Cucumber Reaches 1.0.0

Cucumber: Enhancing Team Communication and Collaboration

Jessica Thornsby

Bringing plain text to automated tests.

The Cucumber testing tool has just reached its 1.0.0 release. JAXenter caught up with Cucumber creator Aslak Hellesoy to find out more about the project, the forthcoming pure Java implementation, and the next steps for the Cucumber project.

JAXenter: Cucumber recently reached its 1.0.0 release. Can you give us an introduction to the Cucumber tool?

Aslak Hellesoy: The main goal of Cucumber is to enhance communication and collaboration across roles in a software team – typically stakeholders, business analysts, developers and testers. Cucumber achieves this by allowing people to specify how the software should work in plain English (or 40 other supported languages).

These specifications are called “features” and Cucumber knows how to execute them against your software system. Teams typically do this continuously – as they are building the software.

Technically speaking, Cucumber is just a tool for running automated tests. What makes it unique from other automated testing tools is the plain text format, which tends to improve how a team expresses and shares information about how the software is supposed to work.

Cucumber can be used to specify/test/document web applications (using additional tools like Selenium or Capybara), but there is nothing web-centric about Cucumber itself. It can be used to test any kind of software.

JAXenter: At the 1.0.0 announcement, you refer to a pure Java implementation that will supersede the Cuke4Duke project. Can you tell us anything about this project?

Aslak: I’m very excited about it! In my day job at DRW Trading we don’t use Ruby, but we do use Java a lot. The new Cucumber JVM project will not require JRuby or the Ruby implementation of Cucumber at all. This will make execution a lot faster and the installation a lot easier. Cucumber JVM will integrate seamlessly with JUnit so that developers can run Cucumber features from within their favourite IDE or build tool without any special configuration.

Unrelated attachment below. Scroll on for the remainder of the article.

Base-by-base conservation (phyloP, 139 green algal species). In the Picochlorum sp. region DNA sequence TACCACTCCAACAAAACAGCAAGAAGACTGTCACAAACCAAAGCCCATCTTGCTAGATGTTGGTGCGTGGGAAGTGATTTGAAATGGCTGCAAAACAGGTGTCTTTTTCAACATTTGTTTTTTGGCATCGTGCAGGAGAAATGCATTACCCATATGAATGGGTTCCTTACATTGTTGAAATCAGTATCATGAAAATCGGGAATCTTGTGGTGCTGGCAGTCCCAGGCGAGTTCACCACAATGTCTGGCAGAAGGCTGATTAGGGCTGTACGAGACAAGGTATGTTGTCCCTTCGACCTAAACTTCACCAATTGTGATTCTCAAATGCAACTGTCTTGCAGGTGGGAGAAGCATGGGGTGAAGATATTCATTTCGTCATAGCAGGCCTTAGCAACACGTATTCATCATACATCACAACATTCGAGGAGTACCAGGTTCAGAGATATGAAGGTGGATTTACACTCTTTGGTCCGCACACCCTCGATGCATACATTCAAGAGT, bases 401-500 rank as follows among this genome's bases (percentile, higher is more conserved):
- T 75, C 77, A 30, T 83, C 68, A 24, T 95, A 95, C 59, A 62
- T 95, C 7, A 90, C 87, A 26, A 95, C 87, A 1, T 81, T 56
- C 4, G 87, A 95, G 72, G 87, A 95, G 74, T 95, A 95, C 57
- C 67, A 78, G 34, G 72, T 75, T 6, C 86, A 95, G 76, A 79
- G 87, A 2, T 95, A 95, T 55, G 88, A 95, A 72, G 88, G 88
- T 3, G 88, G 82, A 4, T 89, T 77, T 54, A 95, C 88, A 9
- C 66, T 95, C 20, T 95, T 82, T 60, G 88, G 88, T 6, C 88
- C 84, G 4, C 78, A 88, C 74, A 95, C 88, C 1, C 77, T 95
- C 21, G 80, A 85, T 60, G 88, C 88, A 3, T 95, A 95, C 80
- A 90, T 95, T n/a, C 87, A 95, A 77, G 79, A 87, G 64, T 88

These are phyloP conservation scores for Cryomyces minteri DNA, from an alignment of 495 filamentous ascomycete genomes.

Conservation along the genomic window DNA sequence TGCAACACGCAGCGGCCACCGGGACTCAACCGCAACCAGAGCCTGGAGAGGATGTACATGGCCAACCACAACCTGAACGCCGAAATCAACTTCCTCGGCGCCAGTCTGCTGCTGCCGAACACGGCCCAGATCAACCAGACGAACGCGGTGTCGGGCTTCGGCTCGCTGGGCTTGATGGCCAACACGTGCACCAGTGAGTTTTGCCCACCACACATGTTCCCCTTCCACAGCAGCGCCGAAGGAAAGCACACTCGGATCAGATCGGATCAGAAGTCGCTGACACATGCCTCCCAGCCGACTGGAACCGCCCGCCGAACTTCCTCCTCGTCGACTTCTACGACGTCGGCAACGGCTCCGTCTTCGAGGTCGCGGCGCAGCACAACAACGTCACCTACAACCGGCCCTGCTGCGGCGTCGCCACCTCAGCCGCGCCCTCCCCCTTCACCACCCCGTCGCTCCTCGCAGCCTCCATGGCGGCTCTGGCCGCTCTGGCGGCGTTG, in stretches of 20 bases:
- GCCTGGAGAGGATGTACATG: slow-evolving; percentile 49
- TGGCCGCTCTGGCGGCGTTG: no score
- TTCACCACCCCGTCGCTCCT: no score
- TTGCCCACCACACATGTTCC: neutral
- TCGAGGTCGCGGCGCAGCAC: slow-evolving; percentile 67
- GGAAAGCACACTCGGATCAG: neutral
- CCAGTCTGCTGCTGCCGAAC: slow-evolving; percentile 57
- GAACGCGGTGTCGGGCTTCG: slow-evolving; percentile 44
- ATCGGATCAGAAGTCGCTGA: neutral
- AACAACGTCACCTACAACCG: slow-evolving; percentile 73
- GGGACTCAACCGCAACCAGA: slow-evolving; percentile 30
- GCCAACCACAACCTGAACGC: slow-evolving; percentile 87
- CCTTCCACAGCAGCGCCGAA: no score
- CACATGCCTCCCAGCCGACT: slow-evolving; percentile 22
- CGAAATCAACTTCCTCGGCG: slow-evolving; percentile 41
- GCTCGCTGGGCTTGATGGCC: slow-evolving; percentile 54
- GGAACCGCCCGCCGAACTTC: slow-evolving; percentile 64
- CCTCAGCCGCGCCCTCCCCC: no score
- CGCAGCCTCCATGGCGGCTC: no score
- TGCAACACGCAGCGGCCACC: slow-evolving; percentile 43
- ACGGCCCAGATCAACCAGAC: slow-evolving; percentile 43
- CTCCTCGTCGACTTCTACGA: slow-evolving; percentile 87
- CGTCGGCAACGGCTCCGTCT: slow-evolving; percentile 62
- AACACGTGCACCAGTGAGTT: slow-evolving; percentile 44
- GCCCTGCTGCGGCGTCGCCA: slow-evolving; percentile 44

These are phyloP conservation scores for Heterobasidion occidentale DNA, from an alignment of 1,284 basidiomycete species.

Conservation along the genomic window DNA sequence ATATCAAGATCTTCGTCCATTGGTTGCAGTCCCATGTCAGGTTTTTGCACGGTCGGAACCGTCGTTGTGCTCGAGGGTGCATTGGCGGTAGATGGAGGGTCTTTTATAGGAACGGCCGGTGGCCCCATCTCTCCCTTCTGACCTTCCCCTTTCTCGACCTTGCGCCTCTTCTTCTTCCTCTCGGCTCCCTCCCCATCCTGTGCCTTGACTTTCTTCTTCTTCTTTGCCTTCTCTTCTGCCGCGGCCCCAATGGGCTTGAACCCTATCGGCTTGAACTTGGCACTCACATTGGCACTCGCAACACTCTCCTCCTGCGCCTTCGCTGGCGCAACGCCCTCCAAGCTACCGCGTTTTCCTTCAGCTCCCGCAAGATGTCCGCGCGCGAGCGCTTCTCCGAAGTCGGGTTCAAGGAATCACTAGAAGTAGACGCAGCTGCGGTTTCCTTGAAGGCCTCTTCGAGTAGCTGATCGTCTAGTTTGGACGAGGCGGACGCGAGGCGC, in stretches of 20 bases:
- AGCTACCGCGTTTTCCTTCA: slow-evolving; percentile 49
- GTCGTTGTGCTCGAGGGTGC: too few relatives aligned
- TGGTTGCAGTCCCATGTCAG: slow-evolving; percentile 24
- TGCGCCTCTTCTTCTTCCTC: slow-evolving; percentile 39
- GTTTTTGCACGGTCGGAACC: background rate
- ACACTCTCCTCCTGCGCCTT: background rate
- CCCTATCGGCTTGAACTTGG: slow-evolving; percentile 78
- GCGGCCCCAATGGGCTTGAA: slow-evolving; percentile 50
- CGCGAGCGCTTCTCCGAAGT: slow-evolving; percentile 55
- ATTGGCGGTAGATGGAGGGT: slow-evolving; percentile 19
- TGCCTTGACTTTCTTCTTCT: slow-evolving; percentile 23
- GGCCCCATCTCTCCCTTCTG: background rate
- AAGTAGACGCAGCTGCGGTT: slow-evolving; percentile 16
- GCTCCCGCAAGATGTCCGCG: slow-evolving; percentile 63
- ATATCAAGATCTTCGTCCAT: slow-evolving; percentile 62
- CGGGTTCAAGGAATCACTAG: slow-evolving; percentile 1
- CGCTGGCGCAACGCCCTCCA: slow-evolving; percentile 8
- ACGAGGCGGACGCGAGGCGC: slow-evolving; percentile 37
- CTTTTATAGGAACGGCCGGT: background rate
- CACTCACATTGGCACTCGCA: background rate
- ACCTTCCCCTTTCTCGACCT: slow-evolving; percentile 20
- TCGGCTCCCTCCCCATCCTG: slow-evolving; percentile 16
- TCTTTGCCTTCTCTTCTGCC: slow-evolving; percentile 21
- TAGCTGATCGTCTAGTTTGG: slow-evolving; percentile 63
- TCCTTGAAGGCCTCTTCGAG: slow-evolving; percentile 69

Cucumber JVM will not only support Java, but also Clojure, Scala, Groovy and Rhino Javascript. I’ll leave Jython support as a nugget for someone else to implement. I’m currently writing a book about Cucumber with Matt Wynne, so this work won’t pick up until after we’re done with that.

JAXenter: What are the next steps for Cucumber?

Aslak: Functionality-wise I consider Cucumber “done”. I think it strikes a good balance between simplicity and versatility. Adding more functionality to it would lead to its demise.

After we’ve done with the book I’d like to improve the on-line documentation, which is a little messy at the moment. Another interesting ongoing activity is implementation-agnostic Cucumber features for Cucumber itself. As Cucumber is multiplying into other platforms than Ruby (the original implementation) this helps us make sure implementations in various programming languages behave the same. We’ll be using it for Cucumber JVM, and also for Cucumber Javascript – a pure Javascript implementation that targets Node.js and browsers.

The Cucumber ecosystem recently moved to the cucumber organisation on Github. You can check out all of the sub projects over there.

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